Thompson Intermedia last week launched its National News Index
evaluation system, tracking corporate reputations across the media.
Among other tricks, it rates individual journalists on their likely
'perspective' on a given story.
DAVID CRACKNELL - Sunday Times
'I think this sort of rating goes on already, if only in an informal way
among PROs, politicians and so on. I am not offended by an official
rating, nor am I going to get angry over it, as it's all just part of
spin by one company serving its own interests. It's an attempt to
formalise data, but the crucial issue is how a company categorises
individual journalists, and how easy it is to do that. Journalists know
themselves and their level of confidence and experience will dictate how
they view and cope with this type of spin. Journalists will ultimately
have to make their own judgement about it.'
ROBERT BAILHACHE - Sunday Business
'The idea of any data being gathered on journalists is sinister enough.
But the idea of journalists being rated as to the probability of
securing favourable coverage is deeply troubling. Call me naive, but I
find it shocking that anyone would try to compile such a league. Its
creation suggests some hacks can indeed be bought. Good journalists are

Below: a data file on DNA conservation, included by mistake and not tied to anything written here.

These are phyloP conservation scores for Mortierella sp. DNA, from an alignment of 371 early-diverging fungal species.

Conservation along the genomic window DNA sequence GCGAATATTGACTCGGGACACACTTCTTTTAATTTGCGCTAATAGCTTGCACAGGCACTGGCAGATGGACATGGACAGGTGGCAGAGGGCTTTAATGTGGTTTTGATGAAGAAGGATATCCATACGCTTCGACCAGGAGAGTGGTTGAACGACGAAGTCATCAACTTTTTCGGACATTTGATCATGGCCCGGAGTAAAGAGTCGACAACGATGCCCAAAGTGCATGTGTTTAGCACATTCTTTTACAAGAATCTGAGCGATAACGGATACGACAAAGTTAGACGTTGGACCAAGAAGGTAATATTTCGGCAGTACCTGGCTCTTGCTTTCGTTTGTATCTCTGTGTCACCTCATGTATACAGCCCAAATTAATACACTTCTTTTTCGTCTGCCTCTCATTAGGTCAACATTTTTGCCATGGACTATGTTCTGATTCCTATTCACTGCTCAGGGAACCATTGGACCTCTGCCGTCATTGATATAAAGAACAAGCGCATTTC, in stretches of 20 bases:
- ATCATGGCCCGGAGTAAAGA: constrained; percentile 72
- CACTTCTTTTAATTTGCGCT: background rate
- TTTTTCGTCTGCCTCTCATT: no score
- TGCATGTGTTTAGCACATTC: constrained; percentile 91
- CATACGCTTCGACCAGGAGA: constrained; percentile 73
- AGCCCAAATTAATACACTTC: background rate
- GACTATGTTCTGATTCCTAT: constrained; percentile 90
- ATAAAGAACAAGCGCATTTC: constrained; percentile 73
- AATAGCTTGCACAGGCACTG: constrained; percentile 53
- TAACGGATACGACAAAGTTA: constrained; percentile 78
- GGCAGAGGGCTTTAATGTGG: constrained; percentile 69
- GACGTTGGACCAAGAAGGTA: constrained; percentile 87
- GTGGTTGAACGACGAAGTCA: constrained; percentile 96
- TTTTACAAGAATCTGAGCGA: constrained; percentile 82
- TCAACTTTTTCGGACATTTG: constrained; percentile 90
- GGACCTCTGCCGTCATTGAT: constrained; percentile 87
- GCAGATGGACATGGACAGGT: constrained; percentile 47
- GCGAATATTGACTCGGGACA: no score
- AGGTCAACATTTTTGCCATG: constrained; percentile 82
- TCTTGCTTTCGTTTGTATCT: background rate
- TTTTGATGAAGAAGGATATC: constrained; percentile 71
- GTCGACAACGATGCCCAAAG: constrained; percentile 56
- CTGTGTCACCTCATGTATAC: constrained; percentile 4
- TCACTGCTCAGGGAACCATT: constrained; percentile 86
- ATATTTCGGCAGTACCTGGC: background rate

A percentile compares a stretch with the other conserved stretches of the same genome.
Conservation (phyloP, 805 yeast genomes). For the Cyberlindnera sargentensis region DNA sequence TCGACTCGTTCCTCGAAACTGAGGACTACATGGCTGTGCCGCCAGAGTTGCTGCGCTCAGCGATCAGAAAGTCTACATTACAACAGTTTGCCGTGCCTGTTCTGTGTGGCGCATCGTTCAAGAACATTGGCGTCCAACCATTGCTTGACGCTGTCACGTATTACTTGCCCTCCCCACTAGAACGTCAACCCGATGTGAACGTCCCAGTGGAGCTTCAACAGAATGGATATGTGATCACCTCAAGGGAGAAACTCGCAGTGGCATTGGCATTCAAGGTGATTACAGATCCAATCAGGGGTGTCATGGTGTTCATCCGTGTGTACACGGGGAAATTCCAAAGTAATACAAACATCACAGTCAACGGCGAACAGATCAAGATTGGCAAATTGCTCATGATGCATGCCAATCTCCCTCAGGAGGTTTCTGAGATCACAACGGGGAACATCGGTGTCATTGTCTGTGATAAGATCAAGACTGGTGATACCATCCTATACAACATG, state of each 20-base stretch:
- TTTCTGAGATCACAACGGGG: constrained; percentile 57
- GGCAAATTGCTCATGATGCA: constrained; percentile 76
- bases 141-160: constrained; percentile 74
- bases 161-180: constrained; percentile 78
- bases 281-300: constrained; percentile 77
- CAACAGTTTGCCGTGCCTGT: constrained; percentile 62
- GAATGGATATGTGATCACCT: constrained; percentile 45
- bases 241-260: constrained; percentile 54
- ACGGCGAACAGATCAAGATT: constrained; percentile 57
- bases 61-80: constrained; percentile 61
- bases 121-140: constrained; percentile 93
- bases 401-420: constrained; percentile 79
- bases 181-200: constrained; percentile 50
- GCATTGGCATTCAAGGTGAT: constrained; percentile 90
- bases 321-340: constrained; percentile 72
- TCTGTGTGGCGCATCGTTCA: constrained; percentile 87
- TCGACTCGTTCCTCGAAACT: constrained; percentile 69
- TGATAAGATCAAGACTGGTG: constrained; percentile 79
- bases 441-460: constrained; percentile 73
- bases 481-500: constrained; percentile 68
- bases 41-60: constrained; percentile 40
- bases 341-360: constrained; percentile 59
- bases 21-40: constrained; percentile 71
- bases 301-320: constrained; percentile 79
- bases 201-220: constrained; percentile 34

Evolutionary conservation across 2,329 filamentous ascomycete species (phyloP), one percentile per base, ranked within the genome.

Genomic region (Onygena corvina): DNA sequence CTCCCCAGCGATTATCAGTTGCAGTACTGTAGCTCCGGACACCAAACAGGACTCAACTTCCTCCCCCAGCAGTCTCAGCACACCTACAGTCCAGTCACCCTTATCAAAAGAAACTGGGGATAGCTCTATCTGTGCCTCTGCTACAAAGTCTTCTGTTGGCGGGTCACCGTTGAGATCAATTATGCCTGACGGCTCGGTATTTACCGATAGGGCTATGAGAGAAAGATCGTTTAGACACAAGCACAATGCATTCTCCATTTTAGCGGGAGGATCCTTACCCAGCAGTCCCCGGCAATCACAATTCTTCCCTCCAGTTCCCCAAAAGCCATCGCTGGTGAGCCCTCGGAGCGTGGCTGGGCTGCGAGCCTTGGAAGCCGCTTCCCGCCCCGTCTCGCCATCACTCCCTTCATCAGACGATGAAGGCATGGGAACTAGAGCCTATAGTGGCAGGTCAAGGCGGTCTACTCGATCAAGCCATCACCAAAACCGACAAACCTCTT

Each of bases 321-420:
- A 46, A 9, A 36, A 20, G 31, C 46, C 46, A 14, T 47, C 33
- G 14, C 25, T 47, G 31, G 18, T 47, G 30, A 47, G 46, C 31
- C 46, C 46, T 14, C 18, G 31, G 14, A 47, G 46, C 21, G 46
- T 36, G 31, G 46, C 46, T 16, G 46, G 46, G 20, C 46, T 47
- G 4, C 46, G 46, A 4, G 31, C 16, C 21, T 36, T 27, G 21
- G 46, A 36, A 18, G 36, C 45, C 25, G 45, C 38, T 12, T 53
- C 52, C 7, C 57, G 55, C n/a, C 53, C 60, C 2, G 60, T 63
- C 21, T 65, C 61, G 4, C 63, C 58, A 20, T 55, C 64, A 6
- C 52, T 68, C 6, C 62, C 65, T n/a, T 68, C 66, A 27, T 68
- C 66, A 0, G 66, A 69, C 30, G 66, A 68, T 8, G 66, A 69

not afraid of being graded - they live with the knowledge they will be
rated by a range of criteria every time they are published. Any formal
attempt to rank journalists begs the question of who sits as judge and
jury. The grading of hacks by positive coverage should be treated with
the contempt that the architects of the system clearly have for the
pursuit of truth.'
JEF MCALLISTER - Time Magazine
'This is a surprise, but I guess it's just the free market at work - if
someone can be bothered to produce such an analysis and clients are
prepared to pay for it ... There is the possibility that it represents
an insult to journalistic integrity but the bigger problem is that it's
hard to believe there is the experience in the market to make these
sorts of predictions accurate. Like a lot of ratings, there's always the
chance it will turn out to be total crap. But journalists are big boys
and we can take it. It might be interesting to know if the PR industry
thinks of you as a bit of a patsy. Political journalists often get rated
according to how close they are to Blair or others in government - it's
an established parlour game in Westminster. This strikes me as a less
reliable version of that in the commercial world.'
TREVOR KAVANAGH - The Sun
'The key question is who is to be the judge of these ratings. And are
those who have been judged allowed some sort of comeback if they
disagree with the decisions made about them. As long as journalists are
allowed a right to respond and to defend themselves I see no massive
problem with it. If I was on the list, I would certainly not wish to be
seen as someone who was easily spun - no journalist wishes to be seen in
that light because it implies naivety and that you are being taken for a
fool. I suppose it all depends on the strength of the assessment made
about you - you wouldn't want something truly offensive written about
you. But even though such a declaration might be damaging to your
reputation, I am firm on the point that journalists shouldn't sue and
shouldn't be precious about their status.'